Organic opportunity

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Related tags: Bovine spongiform encephalopathy

Organic meat sales are set to surge in the United States as BSE
sparks consumers' fears for food safety, reports UK research
company Organic Monitor. Late last month the US government
confirmed the country's first mad cow case in a Holstein dairy cow
in Washington state, prompting wholesale bans on US beef imports in
many countries.

The latest report from Organic Monitor​ shows that sales of organic meat products in Canada expanded by 35 per cent in 2003 mainly because of the recent BSE scare there. Many Canadian retailers reported record sales of organic beef this year due to BSE elevating consumer demand.

Sales of organic beef in the US could double in 2004 if suppliers can get sufficient volume into the retail trade, claims the report.

"Many consumers see organic beef to be safer than non-organic beef since organically reared cattle are not fed animal remnants. There have also been no cases of BSE reported on animals that have been reared their entire lives according to organic production methods,"​ said the report.

Scientists hold the general consensus that the best way to prevent mad cow disease is to ban 'high risk' material - the brains, spinal cord and other remains of an infected cow - from human food and animal feed.

Since August 1997, the US Food and Drug Administration has banned the use of cattle remains as an ingredient in feed for other cows, goats and sheep.

In contrast to organic chicken, organic beef is typically produced on a small-scale, distributed via inefficient supply chains, and priced three times higher than conventional beef, reports Organic Monitor.

"Consumers also perceive organic beef to be very similar to natural beef, which is widely available in natural food shops. These are factors behind organic beef having a mere 0.02 per cent share of the US beef market in 2003,"​ adds the report.

The US Department of Agriculture last week banned brains and spinal cord from older cattle from the food supply. Some lawmakers and consumer groups are calling for even tougher steps, such as banning the feeding of animal remains to all food animals.

Results from DNA tests of the Holstein dairy cow expected back this week will determine whether the animal was originally from Canada. US officials believe the 6 1/2-year-old cow was imported into the US from Alberta, Canada, in 2001.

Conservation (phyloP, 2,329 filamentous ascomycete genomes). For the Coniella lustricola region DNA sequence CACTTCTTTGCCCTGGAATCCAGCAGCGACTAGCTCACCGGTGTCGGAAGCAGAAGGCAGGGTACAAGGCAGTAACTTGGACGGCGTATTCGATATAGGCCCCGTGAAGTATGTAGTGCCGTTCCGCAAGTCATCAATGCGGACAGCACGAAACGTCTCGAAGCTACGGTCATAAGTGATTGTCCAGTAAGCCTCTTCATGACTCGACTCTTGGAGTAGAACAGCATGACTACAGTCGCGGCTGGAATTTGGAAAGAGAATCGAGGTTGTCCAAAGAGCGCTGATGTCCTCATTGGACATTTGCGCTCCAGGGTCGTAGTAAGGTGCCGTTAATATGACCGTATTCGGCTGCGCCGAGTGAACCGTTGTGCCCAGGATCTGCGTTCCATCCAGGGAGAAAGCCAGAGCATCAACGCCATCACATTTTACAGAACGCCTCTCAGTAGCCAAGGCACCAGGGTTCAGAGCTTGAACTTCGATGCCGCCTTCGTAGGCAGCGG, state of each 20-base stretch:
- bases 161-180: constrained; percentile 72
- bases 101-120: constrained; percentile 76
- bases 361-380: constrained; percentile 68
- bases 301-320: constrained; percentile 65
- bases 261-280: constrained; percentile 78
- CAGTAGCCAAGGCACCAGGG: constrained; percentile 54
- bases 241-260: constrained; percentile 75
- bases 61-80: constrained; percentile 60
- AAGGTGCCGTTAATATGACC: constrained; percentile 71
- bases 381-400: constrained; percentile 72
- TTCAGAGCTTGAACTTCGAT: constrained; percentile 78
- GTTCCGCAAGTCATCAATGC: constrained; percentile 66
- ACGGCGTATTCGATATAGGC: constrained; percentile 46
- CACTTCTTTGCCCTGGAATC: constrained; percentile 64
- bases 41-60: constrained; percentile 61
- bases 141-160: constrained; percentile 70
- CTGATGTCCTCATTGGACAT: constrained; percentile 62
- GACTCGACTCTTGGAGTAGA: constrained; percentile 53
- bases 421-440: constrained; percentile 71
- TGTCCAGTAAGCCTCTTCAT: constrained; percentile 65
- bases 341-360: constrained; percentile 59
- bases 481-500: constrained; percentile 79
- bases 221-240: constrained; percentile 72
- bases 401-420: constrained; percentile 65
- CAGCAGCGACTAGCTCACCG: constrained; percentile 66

In response to the announcement in December, more than two dozen countries - among them Japan, one of the top buyers of US beef - have banned US beef exports, worth an annual €3 billion.

Meanwhile, in the US, the government has announced that it may pay cattle owners in order to continue testing sick and injured animals for mad cow disease. According to a report in the Financial Times​, more than three-quarters of the 20,000 animals tested annually for bovine spongiform encephalopathy (BSE) are 'downers' - sick or disabled cattle. Because downer cattle are unlikely to be taken to slaughter plants with healthy animals, more testing will have to be done at rendering plants and on farms.

Ron DeHaven, chief veterinarian for the Department of Agriculture (USDA), said the agency was considering a variety of options, including a payment to cattle owners to ensure that sick animals no longer brought to slaughter would still be tested for BSE.

"Now that non-ambulatory animals can no longer be used in food, our efforts are focused on modifying our surveillance system so that we still have access to these animals,"​ Dr DeHaven told a news conference.

Industry bodies such as the US Meat Export Federation (USMEF) are working flat out to convince the world that American beef is safe. "We are working aggressively with our overseas offices, and we have offices in 16 countries around the world and also consultants in many other offices, and what we're working on is to try to resurrect the trade,"​ said USMEF president Phil Seng. "Since the announcement on the 23rd of BSE, we've had over 35 countries close their doors to us and that has affected us greatly because it constitutes close to about 95 per cent of all of our total beef exports."

In a Dow Jones​ report, Seng is quoted as saying that the effect of shutting off beef exports has been dramatic for US beef producers. He pointed to a 20 per cent drop in cattle prices within a matter of 10 days as proof of the damage done to US cattle producers.

Seng said that one of the most pressing concerns now is getting US beef sent to foreign markets before the BSE case erupted accepted, rather than returned to the States. "We estimate there's close now to about 2,200 containers of product either in customs storage or on the water,"​ he said. "All of this product has been under the Beef Export Verification programme, and we maintain that this product is totally safe because of all the safeguards and firewalls that are involved. So, we want to get this product released and we want to get that released this week."

Related topics: Markets, Europe

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